American Tank Gun Accuracy

You would think that determining the gun accuracy of US guns would be easy.   Finding data is pretty easy but what is found conflicts with other data.  The first gun we will look at is the ubiquitous 75mm M2 and M3 guns.   
1. The dispersion of the M3 was found by tests at Aberdeen as well as the University of New Mexico. The mean dispersion is hor.=0.347 yd,  vert.= 0.246 yd @ 1000 yds for University of New Mexico and hor= 0.349 yd and vert= 0.374 yd at 1000 yd for Aberdeen. Averaging gives hor.= 0.348 yd and vert.= 0.31 yd. This comes out of the Sabot Tests of 1942-1944.

2. Another data point is found post war with the Tank Fire control systems (1955). 75mm M3 from M4A2 tank standard deviation mils at 500 yds. To go from US s.d. to German type 50% zone dispersion multiply by 1.349.
Stationary Fire:  h= 0.21 v=0.17 in mils@1000yds =0.206  v=.167;  multiply  by 1.349
; h= 0.277 v= 0.225.
"Capacities and Limitations of Moving Fire with Gyrostabilizer," Armored Medical Research Laboratory,
Fort Knox, Kentucky, 24 May 1944, RESTRICTED, (Ref. 2).

3. Weapon Research Committee: accuracy of anti-tank guns and rigidity of gun barrels", 1948 [PRO piece number WO 195/10134],
Gun  Ammunition m.v. (f.p.s.)  Ave m.d. (mean deviation) of strike     
75mm M3           
APC  2030       0.5 minutes.   :    Tangent (.5/60) x 1000 x  1.69 =
That equates to a 50% zone =
0.246 yd @ 1000 yds

4. British AORG Memo No. 514:
Pure ballistic mean deviation of strike is given, without range error:
75mm  M3        APCBC:    0.9 minutes 

The mean average strike of 0.9'= tangent( 0.9/60) x 1000=  0.261 yd. x 1.69 =
0.442 yd


5. M2 gun  M61 M72 rounds
Russian data on American guns is seen to the right. 75 mm M2, from the M3 Lee.
This is probable error of APCBC shell M61 and AP shot M72:
Vertical: 30 cm
Horizontal: 30 cm
(Russian  probable error is deviation 1/2 of the 50% zone.)
That calculates out to a 50% zone of v=0.60m  h=0.60m at 1000m. Which would also be v=
0.6 yd and h=0.6 yd at 1000 yds.


6. The dispersion table shown to the right is from a Russian table on the 75mm M2 gun firing the M48 round.  The mean vertical dispersion at 1000m is 0.4 meters. This converts to a vertical 50% zone of 0.4 x 2 = 0.8 yd.




7. The image on the right is from a British War Office document of the 75mm M3 firing the M48 round where the vertical 90% dispersion zone at 1000 yds is 3 feet from center. The 90% zone dimensions would normally be 2.44 times the 50% zone, however British and US dispersion distance from the point of aim or 0.41 yds. 
Some more British tests.  A bit of transition to the British version of the

M3 75mm gun which is the Q.F. 75mm Mk V.  This fired the M72 round as well as the M61 with an inert filler.
8. WO 291/238 AORG Report No.256 "The Importance of Gun Dispersion in A.P. Shooting" provides data comparing accuracy/dispersion of tank mounted guns. This gives the following data for a number of tank guns at 1000 yards range. (presumed to be 90% zone)  To find the German 50% zone from UK 90% zone divide by 1.22,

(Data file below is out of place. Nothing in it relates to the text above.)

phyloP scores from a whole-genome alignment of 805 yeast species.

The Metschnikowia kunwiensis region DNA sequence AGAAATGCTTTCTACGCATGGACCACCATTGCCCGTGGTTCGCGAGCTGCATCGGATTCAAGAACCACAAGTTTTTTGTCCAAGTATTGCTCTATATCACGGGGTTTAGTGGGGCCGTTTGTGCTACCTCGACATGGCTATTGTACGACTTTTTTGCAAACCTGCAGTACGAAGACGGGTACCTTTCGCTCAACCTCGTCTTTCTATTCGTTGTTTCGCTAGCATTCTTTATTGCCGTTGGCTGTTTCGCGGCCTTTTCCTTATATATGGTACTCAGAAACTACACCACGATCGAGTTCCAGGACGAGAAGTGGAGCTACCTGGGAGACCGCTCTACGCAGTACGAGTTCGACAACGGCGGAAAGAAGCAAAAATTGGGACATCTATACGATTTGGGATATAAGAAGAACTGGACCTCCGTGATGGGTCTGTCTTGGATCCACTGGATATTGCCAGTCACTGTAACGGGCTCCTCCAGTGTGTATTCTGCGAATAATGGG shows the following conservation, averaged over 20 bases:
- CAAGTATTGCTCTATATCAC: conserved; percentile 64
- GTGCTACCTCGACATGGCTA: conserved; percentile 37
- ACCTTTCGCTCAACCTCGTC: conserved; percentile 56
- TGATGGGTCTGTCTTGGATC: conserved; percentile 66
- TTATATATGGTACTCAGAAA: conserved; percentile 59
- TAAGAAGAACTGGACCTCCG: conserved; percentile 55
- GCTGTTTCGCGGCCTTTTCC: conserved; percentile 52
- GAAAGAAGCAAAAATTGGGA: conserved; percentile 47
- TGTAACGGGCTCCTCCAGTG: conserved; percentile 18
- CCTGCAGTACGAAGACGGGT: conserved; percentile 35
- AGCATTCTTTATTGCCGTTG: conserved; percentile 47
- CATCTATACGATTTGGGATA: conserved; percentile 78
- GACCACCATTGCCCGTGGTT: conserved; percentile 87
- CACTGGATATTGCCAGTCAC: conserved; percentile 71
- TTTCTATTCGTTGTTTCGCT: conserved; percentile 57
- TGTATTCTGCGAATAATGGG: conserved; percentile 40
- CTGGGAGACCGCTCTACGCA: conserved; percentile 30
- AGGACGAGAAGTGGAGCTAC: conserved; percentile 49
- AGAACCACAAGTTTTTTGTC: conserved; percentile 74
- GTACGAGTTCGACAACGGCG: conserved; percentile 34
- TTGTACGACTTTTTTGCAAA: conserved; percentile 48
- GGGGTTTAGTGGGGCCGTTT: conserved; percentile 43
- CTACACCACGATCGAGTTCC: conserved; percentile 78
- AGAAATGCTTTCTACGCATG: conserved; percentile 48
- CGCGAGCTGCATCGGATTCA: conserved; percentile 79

Gun                                   dispersion
75mm M3 APCBC (M61)   2.2 mins     
Tangent (2.2/60) x 1000/2.44 = 0.262 yd.         
75mm Mk.V APCBC          3.0 mins     
Tangent (3/60) x 1000/2.44    = 0.358 yd.         
76mm  APCBC                   1.4 mins     Tangent (1.4/60) x 1000 /2.44 = 0.167 yd         
* Alternately using the BA program to find dispersion that results in 90% hit chance of dispersion sized target.

76mm M1A1 and 90mm M3

9. Weapon Research Committee: accuracy of anti-tank guns and rigidity of gun barrels", 1948 [PRO piece number WO 195/10134],
Gun  Ammunition m.v. (f.p.s.)  Ave m.d. (mean deviation) of strike     
76mm   M1A1
APCBC    2600           0.5'              : tangent (0.5/60) x 1000 x 1.69  = 0.246 yd.
                          AP/T
      3400           0.5'              : tangent (0.5/60) x 1000 x 1.69  = 0.246 yd.
90mm   M3
     APC          2600           0.3'              : tangent (0.3/60) x 1000 x 1.69  = 0.147 yd.
                       AP/T         3350           0.5'              : tangent (0.5/60) x 1000 x 1.69  = 0.246 yd.

10. Armor -Piercing Ammunition for Gun, 90-mm, M3
M82:      APCBC   2800 f/s extreme horizontal dispersion 41 in., vertical 70 in. at 2100yds.
T-33:       AP          2800 f/s extreme horizontal dispersion 16 in., vertical 19 in. at 700yds.
T30E15: HVAP     3400 f/s extreme horizontal dispersion 17 in., vertical 30 in at 2100 yds.
M82:  41/36  x 1000/2100 = 0.542 yd,  70/36 x 1000/2100= 0.956 yd;   T-33: 16/36 x 1000/700 =0.635 yd, 19/36 x 1000/700 = 0.754 yd.
T30E15: 17/36 x 1000/2100 =0.225 yd,   30/36 x 1000/2100 =.0397 yd.

The question now becomes what do they mean by extreme?  Is that the 90%, 95% or 99.7% zone?  So we might as well figure out the numbers in all cases.   90% zone = 2.44 x 50% zone, 95% zone =2.91 x, and 99.73% is 3 x.
Since this is a US zone I assume it must be divided by 2 to conform to German/Russian standards.
  [90%,95%,99.7%] Giving:
M82: h
=[0.444, 0.373, 0.381] v=[0.784, 0.657 , 0.637]
T-33: h=[
0.52, 0.436 , 0.423] v=[0.616, 0.518 , 0.503]
T30E15: h=[
0.184, 0.155, 0.15] v=[0.325, 0.273, 0.265]

The results are somewhat confounding.  The US/UK 75mm guns sometimes have small dispersion, sometimes large.  It might be attributed to differing quality lots of ammo or maybe something else for the unusually small dispersions.  One reason may be the way probable statistics are defined.  At least in regard to US/UK definitions of percent zones as compared to German/Russian definitions.     
11. According to note no. 4 found in  3-1-1951 FOREIGN FIRING TABLES for SOVIET GUN, Self-